I went to install the Virtual Machine Manager and it wants to install it on a volume, but doesn't really explain why/what. Should I create a dedicated volume for packages? Is the volume for storing VM images? Went ahead and installed it, now it failed configuring the open vswitch but didn't actually stop the configuration so its just stuck on a spinning progress bar... closing it and re-opening seemed to fix it.

When making an iscsi lun or a volume it doesn't provide an option to disable COW, does it automatically do this? It seems COW and CRC32 checksums are "Enable data checksum for advanced data integrity" on shares.

It looks like there is no benefit to multiple volumes, so deleting the 2nd test volume and making 1 giant volume.

Going to install the samba directory server but not 100% sure if I'll use it. Should I join my desktop to the domain? kerberized nfs? I still would kind of prefer something like seafile if it didn't have to be blobs behind the scenes... (spoiler: I am using the domain for a couple things, but relying on nebula for encrypting nfs traffic)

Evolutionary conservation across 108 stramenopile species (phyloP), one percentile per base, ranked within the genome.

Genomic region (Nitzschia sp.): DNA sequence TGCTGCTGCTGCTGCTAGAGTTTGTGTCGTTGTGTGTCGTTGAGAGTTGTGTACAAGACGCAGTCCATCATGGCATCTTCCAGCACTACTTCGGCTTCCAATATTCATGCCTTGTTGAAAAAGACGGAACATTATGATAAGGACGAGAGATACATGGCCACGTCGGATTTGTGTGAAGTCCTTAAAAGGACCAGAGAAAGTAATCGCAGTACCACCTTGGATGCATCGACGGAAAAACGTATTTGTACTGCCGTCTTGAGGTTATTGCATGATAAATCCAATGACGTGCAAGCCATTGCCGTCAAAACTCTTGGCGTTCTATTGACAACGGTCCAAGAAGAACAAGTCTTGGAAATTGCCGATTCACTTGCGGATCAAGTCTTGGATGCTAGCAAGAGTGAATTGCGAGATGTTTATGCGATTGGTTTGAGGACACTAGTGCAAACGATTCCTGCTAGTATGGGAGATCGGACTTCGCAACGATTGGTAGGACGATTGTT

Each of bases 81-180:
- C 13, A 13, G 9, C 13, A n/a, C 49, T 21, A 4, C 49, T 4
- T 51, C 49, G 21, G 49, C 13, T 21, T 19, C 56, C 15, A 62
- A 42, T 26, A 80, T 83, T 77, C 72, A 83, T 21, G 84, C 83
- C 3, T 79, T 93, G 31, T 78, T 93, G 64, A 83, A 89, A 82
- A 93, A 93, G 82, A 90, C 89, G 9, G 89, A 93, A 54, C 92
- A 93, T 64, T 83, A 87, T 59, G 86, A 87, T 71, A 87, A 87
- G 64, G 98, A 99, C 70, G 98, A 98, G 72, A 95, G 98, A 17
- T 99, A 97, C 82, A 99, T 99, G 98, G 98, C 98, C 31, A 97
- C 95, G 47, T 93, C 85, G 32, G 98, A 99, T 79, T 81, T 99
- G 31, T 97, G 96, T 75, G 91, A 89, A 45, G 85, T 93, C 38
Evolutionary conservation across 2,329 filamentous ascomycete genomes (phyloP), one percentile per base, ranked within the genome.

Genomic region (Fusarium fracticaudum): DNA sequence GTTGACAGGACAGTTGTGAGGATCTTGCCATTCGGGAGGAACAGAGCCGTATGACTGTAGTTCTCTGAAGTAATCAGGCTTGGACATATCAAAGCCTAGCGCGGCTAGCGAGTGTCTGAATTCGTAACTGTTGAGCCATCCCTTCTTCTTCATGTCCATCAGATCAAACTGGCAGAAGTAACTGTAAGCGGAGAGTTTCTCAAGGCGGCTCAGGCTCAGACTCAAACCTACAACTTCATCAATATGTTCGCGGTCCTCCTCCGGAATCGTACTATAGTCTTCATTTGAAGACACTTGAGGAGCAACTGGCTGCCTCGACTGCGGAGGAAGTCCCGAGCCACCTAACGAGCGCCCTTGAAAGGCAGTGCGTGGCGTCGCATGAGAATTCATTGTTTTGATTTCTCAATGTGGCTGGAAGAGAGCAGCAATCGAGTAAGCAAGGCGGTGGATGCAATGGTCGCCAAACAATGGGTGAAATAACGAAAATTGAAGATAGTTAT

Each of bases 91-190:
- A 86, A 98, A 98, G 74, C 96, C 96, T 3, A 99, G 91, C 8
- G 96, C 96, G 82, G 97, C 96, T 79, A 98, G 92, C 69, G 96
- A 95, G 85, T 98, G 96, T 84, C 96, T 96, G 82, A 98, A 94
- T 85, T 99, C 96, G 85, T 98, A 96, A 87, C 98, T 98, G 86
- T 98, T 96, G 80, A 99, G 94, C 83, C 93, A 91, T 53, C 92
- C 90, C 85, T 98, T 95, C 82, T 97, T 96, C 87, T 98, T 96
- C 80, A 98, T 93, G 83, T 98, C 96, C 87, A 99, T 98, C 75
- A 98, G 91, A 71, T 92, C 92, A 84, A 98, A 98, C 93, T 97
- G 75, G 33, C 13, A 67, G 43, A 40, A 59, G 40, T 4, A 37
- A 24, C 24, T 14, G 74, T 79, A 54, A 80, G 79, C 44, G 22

enabled ssh (and home dir service) though hopefully I don't need it. Also no option to limit to keys only so may end up disabling it again. ( other than curiosity I fortunately have not had a good reason to do anything via ssh yet)

should probably doing more of this config as code, but hopefully most of it is set and forget (there are some rest api guides and a python client but the result is really disappointing)

synology drive is a bit janky, had to rebuild the deb as an rpm and connect using the IP or else I'd get a really lame message about upgrading my server version. Actually I guess that means the unofficial flatpak should work after all. got it working but seems like it requires admin rights for the user which is less than ideal. Oops look like I spoke too soon and there is a bug with the volume attacher Also the documentation doesn't really have an upgrade procedure, so I guess I'll try deploying over the existing one and see what happens. It looks like simply re-running the deploy script works for updating.